> > theosophy has attracted me because it clearly explains phenomena
> > regarded miraculous, unexplained or even non-existing by the general
> > > How far goes the interest for its 'fashionable" or superficial
> > only?
> > An interest to superficial aspects isn't considerable, as those who
> > are being attracted rather to different new-age schools than to
> > > 7) What about the organizational aspects of the movement in
> > is
> > > the relationship between the Theosophical Society in Russia and
> > > Society? (Initially, it seems the Russian TS was not chartered by
> > Yes, the above mentioned renewed Russian Theosophical Society wasn't
> > approved by TS Adyar. In my opinion the good relations weren't
> > due to mistakes and arrogance of both sides. Several years later RTS
> > and ceased an official existence due to the internal splits and lack
> > support from abroad. The biggest and most active remaining part of
> > Moscow Theosophical Society which has no official status and no
> > helds regular meetings which are open for all.
> > > How many lodges and theosophists does the Theosophical Society in
> > > Russia have, in how many cities?
> > TS Adyar still has no official branches in Russia though membership
> > grows. Most attendants of the theosophical meetings aren't the
> > many members don't visit the meetings, though the groups somewhat
> > interpenetrate and people from the Moscow TS join TS Adyar.
> > There are theosophical groups in other cities too but they aren't
> > though some of them have friendly connections with Moscow group.
> > sometimes helps them by literature or other ways, though hasn't any
> > directing functions.
> > > 8) Is there any work in Russia effectively linked to - or clearly
> > inspired
> > > by - the Pasadena Society (former "Point Loma" and "Covina")?
> > No, as far I know.
> > > 9) Is there any influence in Russia of the United Lodge of
> > Not much. I am the only ULT associate in Russia which I know of,
> > course there can be others. I met several people who strictly hold
> > teachings of H.P. Blavatsky and W.Q. Judge only. In 1998 I've
> > declaration in Russian both in the Internet and in the printed form.
> > years ago "Ocean of theosophy" and some articles by W.Q. Judge were
> > published, though the quality of translation of the former wasn't
> > satisfactory. As far I know, it was an initiative of American ULT
> > associates. There is an improved translation of "Ocean" on our
> > > 10) How do you see the international movement today? What about
> > > strength and its vitality? What mistakes should be corrected, if
> > > any, to increase its vitality worldwide? How do you see the three
> > > main currents of thought in the theosophical movement?
> > It seems to me that all the currents lack vitality. The leaders of
> > theosophical movement are too aged and often are completely out of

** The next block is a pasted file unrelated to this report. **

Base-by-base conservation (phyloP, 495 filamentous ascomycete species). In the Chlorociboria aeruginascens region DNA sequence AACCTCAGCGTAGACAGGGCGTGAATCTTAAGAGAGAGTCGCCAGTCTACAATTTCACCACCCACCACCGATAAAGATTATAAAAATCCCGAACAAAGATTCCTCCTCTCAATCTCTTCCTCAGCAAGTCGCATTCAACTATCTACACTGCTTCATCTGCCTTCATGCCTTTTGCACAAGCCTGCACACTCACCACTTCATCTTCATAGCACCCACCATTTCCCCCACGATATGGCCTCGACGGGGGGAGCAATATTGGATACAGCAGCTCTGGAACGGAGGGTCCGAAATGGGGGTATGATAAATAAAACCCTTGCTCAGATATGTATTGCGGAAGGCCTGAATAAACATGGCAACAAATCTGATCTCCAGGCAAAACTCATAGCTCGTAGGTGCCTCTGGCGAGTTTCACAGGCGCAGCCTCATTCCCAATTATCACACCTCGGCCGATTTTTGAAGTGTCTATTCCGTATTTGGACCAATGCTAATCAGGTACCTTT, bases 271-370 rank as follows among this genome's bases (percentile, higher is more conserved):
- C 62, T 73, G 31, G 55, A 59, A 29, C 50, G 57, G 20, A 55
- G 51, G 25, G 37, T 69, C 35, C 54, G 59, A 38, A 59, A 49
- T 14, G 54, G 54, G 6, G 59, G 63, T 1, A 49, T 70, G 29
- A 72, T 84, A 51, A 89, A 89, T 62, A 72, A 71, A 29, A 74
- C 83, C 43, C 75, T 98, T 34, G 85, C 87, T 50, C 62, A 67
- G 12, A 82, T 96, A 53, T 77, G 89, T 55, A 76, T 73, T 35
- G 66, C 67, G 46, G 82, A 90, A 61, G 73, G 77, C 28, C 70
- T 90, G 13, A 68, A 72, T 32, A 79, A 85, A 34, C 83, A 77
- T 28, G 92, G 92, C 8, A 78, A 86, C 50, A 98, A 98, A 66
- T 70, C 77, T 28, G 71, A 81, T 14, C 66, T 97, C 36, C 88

> > There are exceptions but they are too few. In my opinion, the
> > do too little to propagate theosophy, and even less to do it modern
> > resourses they have aren't used effeciently. Entusiastic persons
> > much more than entire organizations and get not much support from
> > > 11) How do you see the future of the theosophical movement in
> > > and in the world? What should be the international role to be
> > > by the Russian Theosophical Movement? How should it be fulfilled?
> > The future is uncertain. It can grow or decay and die. Theosophical
> > movement will grow and play important role it its leaders change
> > methods of work. Theosophical movement becomes alike many other
> > even sects, what it wasn't intended for. It should be a society for
> > spiritual help for people of all views who support Three Objects.
> > can be an important power in the world. As for the Russian
> > movement, it's future will depend on general trends in Russia, i.e.
> > country move to democracy or to clericalization. Christians cannot
> > Theosophical Society as they have done before, for they would be
> > by the Church. 100 years ago one could visit both the church and the
> > theosophical meetings, what most Russian members did, now he has to
> > choice. So the theosophical movement is rather a part of underground
> > part of mainstream which it almost succeeded to become in beginning
> > century. Due to this it's hard to say anything about international
> > the Russian theosophical movement, though 20 years ago many people
> > that it will be the center from which revitalization of the world
> > theosophical movement will begin. Probably we have to position the
> > Theosophical Society as fully secular and even scientific society.
> > > 12) What about the theosophical movement in Ukraine?
> > Unlike that in Russia, it has much common with theosophical movement
> > other western country. It has its official center in Kiev, 4 lodges,
> > good connection with Adyar headquarters. Ukrainian theosophists
> > mostly Russian-speaking) regularly visit international conventions
> > congresses, organize their own conferences and seminars which are
> > attended by theosophists from Russia. The literature in Ukrainian
> > is lacking, the Russian translations are in use. (Russian and
> > languages are much alike, like Spanish and Portuguese). Recently
> > of Silence" was translated to Ukrainian.
> > > 13) How do you see the actual relationship between the
> > > movement in Russia and the international theosophical movement?
> > It isn't considerable. It is so probably due an inactivity from the
> > headquarter's side and lack of knowledge of foreign languages from
> > Russian side. And many theosophists have not enough money to travel.
> > > 14) In what aspects this relationship is strong and well?
> > In digitization, translation and publishing activity.
> > > In what aspects it is not well?
> > In most others. Personal visits are rare.
> > > What possible barriers are there in this relationship to be
> > Conservatism. Also it seems that there's a strong prejudice against
> > Russians in the West, and some theosophists unfortunalely share it
> > they should be above prejudices against nations.
> > > 15) In what ways can and should we take steps to increase the
> > > cross-cultural dialogue and cooperation between the movement in
> > > Russia and the movement in Western countries?
> > Probably we need more personal visits. Conventions and conferences
> > enough, theosophists of one country should be guests in the houses
> > theosophists of other country and live with them for weeks. We
> > forget that one of our objects is brotherhood.
> [Non-text portions of this message have been removed]
[Non-text portions of this message have been removed]